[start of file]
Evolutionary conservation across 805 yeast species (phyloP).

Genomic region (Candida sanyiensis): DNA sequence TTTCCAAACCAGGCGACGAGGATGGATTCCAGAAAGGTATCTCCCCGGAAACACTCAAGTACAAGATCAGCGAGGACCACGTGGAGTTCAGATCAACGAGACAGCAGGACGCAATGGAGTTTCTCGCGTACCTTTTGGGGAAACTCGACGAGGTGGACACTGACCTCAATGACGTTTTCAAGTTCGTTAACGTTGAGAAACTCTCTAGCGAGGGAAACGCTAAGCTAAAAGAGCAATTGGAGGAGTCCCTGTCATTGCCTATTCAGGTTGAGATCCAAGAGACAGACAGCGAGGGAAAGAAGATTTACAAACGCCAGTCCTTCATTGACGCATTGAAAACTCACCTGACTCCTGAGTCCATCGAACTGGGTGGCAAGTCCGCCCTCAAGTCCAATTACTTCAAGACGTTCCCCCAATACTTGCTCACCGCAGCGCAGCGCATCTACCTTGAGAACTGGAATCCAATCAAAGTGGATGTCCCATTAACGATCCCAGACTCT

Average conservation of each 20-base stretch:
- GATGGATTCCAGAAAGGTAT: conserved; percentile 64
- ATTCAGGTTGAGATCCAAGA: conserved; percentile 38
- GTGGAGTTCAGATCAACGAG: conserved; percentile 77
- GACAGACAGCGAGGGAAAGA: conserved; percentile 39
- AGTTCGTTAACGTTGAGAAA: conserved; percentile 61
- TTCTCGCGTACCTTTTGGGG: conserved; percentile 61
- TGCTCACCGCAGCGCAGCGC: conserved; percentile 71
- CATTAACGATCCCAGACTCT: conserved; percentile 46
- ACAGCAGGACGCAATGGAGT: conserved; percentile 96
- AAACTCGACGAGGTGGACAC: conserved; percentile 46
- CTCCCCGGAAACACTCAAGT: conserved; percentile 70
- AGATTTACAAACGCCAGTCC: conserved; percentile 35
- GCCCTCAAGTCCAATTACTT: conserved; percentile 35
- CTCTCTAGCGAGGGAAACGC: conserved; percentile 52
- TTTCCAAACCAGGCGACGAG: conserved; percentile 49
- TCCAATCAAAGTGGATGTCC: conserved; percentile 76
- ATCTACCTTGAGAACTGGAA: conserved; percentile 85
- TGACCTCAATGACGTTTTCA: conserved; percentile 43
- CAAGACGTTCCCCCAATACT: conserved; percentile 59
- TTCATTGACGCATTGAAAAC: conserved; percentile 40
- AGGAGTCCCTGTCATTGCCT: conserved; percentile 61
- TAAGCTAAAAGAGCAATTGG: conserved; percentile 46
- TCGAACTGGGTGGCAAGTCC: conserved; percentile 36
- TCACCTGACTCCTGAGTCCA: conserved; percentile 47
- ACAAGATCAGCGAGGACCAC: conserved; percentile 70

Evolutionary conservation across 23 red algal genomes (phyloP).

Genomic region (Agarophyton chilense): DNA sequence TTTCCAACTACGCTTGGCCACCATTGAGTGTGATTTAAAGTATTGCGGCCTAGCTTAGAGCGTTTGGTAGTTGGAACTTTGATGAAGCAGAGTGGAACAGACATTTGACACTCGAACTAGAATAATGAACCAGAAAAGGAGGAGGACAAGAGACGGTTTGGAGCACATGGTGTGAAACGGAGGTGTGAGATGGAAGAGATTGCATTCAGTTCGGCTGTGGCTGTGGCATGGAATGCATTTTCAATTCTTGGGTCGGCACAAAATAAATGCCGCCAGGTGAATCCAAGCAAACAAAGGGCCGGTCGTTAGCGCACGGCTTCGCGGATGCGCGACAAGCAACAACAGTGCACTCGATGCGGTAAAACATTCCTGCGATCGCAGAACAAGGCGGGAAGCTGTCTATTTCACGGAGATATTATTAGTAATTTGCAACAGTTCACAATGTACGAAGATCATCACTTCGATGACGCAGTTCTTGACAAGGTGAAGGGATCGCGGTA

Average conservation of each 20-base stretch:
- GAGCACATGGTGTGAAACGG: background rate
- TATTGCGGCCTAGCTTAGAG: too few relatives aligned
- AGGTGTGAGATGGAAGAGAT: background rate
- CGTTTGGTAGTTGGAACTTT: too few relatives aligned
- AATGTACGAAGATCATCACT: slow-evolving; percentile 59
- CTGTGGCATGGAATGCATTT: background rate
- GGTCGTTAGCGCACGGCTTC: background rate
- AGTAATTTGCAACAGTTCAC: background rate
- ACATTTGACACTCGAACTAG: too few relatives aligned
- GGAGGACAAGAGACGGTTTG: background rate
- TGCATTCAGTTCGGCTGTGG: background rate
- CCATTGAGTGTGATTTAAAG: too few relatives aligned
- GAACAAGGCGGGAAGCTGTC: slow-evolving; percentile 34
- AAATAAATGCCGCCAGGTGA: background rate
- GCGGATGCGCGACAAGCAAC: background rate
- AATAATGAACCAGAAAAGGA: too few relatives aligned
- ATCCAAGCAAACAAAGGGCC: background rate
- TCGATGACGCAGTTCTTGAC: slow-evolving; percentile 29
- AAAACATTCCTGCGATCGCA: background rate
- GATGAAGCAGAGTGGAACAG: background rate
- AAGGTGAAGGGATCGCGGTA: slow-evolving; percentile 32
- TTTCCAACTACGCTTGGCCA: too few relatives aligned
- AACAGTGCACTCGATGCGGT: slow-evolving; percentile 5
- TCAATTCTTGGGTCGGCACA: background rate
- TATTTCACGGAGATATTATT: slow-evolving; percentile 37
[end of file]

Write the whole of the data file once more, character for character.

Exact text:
Evolutionary conservation across 805 yeast species (phyloP).

Genomic region (Candida sanyiensis): DNA sequence TTTCCAAACCAGGCGACGAGGATGGATTCCAGAAAGGTATCTCCCCGGAAACACTCAAGTACAAGATCAGCGAGGACCACGTGGAGTTCAGATCAACGAGACAGCAGGACGCAATGGAGTTTCTCGCGTACCTTTTGGGGAAACTCGACGAGGTGGACACTGACCTCAATGACGTTTTCAAGTTCGTTAACGTTGAGAAACTCTCTAGCGAGGGAAACGCTAAGCTAAAAGAGCAATTGGAGGAGTCCCTGTCATTGCCTATTCAGGTTGAGATCCAAGAGACAGACAGCGAGGGAAAGAAGATTTACAAACGCCAGTCCTTCATTGACGCATTGAAAACTCACCTGACTCCTGAGTCCATCGAACTGGGTGGCAAGTCCGCCCTCAAGTCCAATTACTTCAAGACGTTCCCCCAATACTTGCTCACCGCAGCGCAGCGCATCTACCTTGAGAACTGGAATCCAATCAAAGTGGATGTCCCATTAACGATCCCAGACTCT

Average conservation of each 20-base stretch:
- GATGGATTCCAGAAAGGTAT: conserved; percentile 64
- ATTCAGGTTGAGATCCAAGA: conserved; percentile 38
- GTGGAGTTCAGATCAACGAG: conserved; percentile 77
- GACAGACAGCGAGGGAAAGA: conserved; percentile 39
- AGTTCGTTAACGTTGAGAAA: conserved; percentile 61
- TTCTCGCGTACCTTTTGGGG: conserved; percentile 61
- TGCTCACCGCAGCGCAGCGC: conserved; percentile 71
- CATTAACGATCCCAGACTCT: conserved; percentile 46
- ACAGCAGGACGCAATGGAGT: conserved; percentile 96
- AAACTCGACGAGGTGGACAC: conserved; percentile 46
- CTCCCCGGAAACACTCAAGT: conserved; percentile 70
- AGATTTACAAACGCCAGTCC: conserved; percentile 35
- GCCCTCAAGTCCAATTACTT: conserved; percentile 35
- CTCTCTAGCGAGGGAAACGC: conserved; percentile 52
- TTTCCAAACCAGGCGACGAG: conserved; percentile 49
- TCCAATCAAAGTGGATGTCC: conserved; percentile 76
- ATCTACCTTGAGAACTGGAA: conserved; percentile 85
- TGACCTCAATGACGTTTTCA: conserved; percentile 43
- CAAGACGTTCCCCCAATACT: conserved; percentile 59
- TTCATTGACGCATTGAAAAC: conserved; percentile 40
- AGGAGTCCCTGTCATTGCCT: conserved; percentile 61
- TAAGCTAAAAGAGCAATTGG: conserved; percentile 46
- TCGAACTGGGTGGCAAGTCC: conserved; percentile 36
- TCACCTGACTCCTGAGTCCA: conserved; percentile 47
- ACAAGATCAGCGAGGACCAC: conserved; percentile 70

Evolutionary conservation across 23 red algal genomes (phyloP).

Genomic region (Agarophyton chilense): DNA sequence TTTCCAACTACGCTTGGCCACCATTGAGTGTGATTTAAAGTATTGCGGCCTAGCTTAGAGCGTTTGGTAGTTGGAACTTTGATGAAGCAGAGTGGAACAGACATTTGACACTCGAACTAGAATAATGAACCAGAAAAGGAGGAGGACAAGAGACGGTTTGGAGCACATGGTGTGAAACGGAGGTGTGAGATGGAAGAGATTGCATTCAGTTCGGCTGTGGCTGTGGCATGGAATGCATTTTCAATTCTTGGGTCGGCACAAAATAAATGCCGCCAGGTGAATCCAAGCAAACAAAGGGCCGGTCGTTAGCGCACGGCTTCGCGGATGCGCGACAAGCAACAACAGTGCACTCGATGCGGTAAAACATTCCTGCGATCGCAGAACAAGGCGGGAAGCTGTCTATTTCACGGAGATATTATTAGTAATTTGCAACAGTTCACAATGTACGAAGATCATCACTTCGATGACGCAGTTCTTGACAAGGTGAAGGGATCGCGGTA

Average conservation of each 20-base stretch:
- GAGCACATGGTGTGAAACGG: background rate
- TATTGCGGCCTAGCTTAGAG: too few relatives aligned
- AGGTGTGAGATGGAAGAGAT: background rate
- CGTTTGGTAGTTGGAACTTT: too few relatives aligned
- AATGTACGAAGATCATCACT: slow-evolving; percentile 59
- CTGTGGCATGGAATGCATTT: background rate
- GGTCGTTAGCGCACGGCTTC: background rate
- AGTAATTTGCAACAGTTCAC: background rate
- ACATTTGACACTCGAACTAG: too few relatives aligned
- GGAGGACAAGAGACGGTTTG: background rate
- TGCATTCAGTTCGGCTGTGG: background rate
- CCATTGAGTGTGATTTAAAG: too few relatives aligned
- GAACAAGGCGGGAAGCTGTC: slow-evolving; percentile 34
- AAATAAATGCCGCCAGGTGA: background rate
- GCGGATGCGCGACAAGCAAC: background rate
- AATAATGAACCAGAAAAGGA: too few relatives aligned
- ATCCAAGCAAACAAAGGGCC: background rate
- TCGATGACGCAGTTCTTGAC: slow-evolving; percentile 29
- AAAACATTCCTGCGATCGCA: background rate
- GATGAAGCAGAGTGGAACAG: background rate
- AAGGTGAAGGGATCGCGGTA: slow-evolving; percentile 32
- TTTCCAACTACGCTTGGCCA: too few relatives aligned
- AACAGTGCACTCGATGCGGT: slow-evolving; percentile 5
- TCAATTCTTGGGTCGGCACA: background rate
- TATTTCACGGAGATATTATT: slow-evolving; percentile 37